We headed back down the valley after that and opted to take a longer route back to the hotel that involved climbing up 800 steps. Then, we almost got lost. “Hm, this never happened before,” Zuhair said with an awkward laugh. He had a momentary relapse but quickly re-remembered the way. Throughout the hike, we were always trying to calibrate our Fitbit’s and Health App’s and Nathan would always be about 1,000 steps behind. So, at the end, he attempted to run the last few bits. It didn’t even make a slight difference.
“Um, it seems like we only did 24 of the planned 25km!”
“Well, we were driven to the entrance this morning, so that counts.”
“Yeaaaa,” as we all treated ourselves to ice cream at the Movenpick.
We skipped the “Petra by Night” because according to Zuhair, it was a 3 out of 5 star experience that, more often than not, led to tourists’ disappointment. Apparently, they don’t light as many candles around the Treasury as one might expect and, given the cost and effort to get there, it wasn’t all that worthwhile.
Instead, we went right at opening time, 6am, and watched the sunrise fall over the facade.
We ladies attempted to spell out Petra. I look like I’m scratching my head but, I’m really a P.
We made our way to Al Zawaideh Camp out in the desert where we were staying for the night, then hopped on 4×4’s for some sand duning. Ours kept trailing behind the other 2 and I saw that our driver had earphones on and was on Whatsapp most of the time. We suspected that his playlist had changed when he finally started driving faster.
Me, looking hot in the desert. Temperature-wise.
We then drove to a Bedouin tent which was in a shaded area alongside a rock wall full of 2,000 yr old animal drawings. (They’re all the way to the left in this photo, somewhere underneath the white stripes.) Apparently, these were drawn to communicate to other travelers the direction they were going or to warn of nighttime predators (e.g. hyenas).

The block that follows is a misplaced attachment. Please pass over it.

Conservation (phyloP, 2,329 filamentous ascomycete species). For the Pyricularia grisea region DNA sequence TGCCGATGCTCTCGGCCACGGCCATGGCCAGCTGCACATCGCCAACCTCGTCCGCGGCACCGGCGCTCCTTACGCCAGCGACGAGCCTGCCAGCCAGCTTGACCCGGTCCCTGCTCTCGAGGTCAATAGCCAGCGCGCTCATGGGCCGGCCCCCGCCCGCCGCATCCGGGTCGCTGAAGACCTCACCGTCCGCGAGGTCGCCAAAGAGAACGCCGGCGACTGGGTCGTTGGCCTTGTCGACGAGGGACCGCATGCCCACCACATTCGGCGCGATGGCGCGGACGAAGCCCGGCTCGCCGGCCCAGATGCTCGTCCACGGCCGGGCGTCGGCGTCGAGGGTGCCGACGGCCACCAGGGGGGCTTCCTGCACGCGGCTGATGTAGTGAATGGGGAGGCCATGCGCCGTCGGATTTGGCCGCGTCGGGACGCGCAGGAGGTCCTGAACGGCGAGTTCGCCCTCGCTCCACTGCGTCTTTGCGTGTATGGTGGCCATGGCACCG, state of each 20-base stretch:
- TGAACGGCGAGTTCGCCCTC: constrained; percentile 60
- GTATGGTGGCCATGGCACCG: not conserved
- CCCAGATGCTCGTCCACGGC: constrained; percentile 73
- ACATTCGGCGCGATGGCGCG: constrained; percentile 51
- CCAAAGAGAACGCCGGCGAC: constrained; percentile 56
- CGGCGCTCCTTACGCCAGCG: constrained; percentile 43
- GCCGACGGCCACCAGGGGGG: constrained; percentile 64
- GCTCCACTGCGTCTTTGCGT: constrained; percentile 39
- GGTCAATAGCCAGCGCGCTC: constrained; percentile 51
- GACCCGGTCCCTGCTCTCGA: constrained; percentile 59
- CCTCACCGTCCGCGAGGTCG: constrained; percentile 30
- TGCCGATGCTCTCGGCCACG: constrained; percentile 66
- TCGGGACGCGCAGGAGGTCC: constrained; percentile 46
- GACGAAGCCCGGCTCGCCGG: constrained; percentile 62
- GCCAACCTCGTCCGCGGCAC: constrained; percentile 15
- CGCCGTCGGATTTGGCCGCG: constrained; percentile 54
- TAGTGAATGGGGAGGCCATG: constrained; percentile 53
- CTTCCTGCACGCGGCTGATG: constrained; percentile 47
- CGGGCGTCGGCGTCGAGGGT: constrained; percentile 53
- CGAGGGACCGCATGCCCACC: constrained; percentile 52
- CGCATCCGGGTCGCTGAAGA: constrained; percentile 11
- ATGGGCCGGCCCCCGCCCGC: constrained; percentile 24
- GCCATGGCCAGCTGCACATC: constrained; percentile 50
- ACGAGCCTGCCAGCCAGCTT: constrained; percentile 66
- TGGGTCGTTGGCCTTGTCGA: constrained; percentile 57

Nathan: “Zuhair, did you call up your friends to draw this before we arrived?”
Kasia then ran off to do her usual climbing of something.
The first of 2 arches on our visit. At one point, I walked out a bit, sat on the ground and felt the vacuum of silence. Not even a wisp of wind. It was so silent that I felt like my ears were getting sucked into my head. Then, someone laughed in the distance.
The 16 of us on arch #2, with Zuhair as our photographer.
We drove past some camels on the way to our sunset spot. Suddenly, we veered off path and were no longer trailing behind the other 2 pickup’s. We were, at first, unsure of what to do but then decided to just go along with it and WHOO! The driver ended up taking us to another set of camels where he proceeded to get out of the truck and tie their legs together so that they wouldn’t stray too far. Then, he jumped back in and sped up to catch up to the others. We were thrilled with the speed.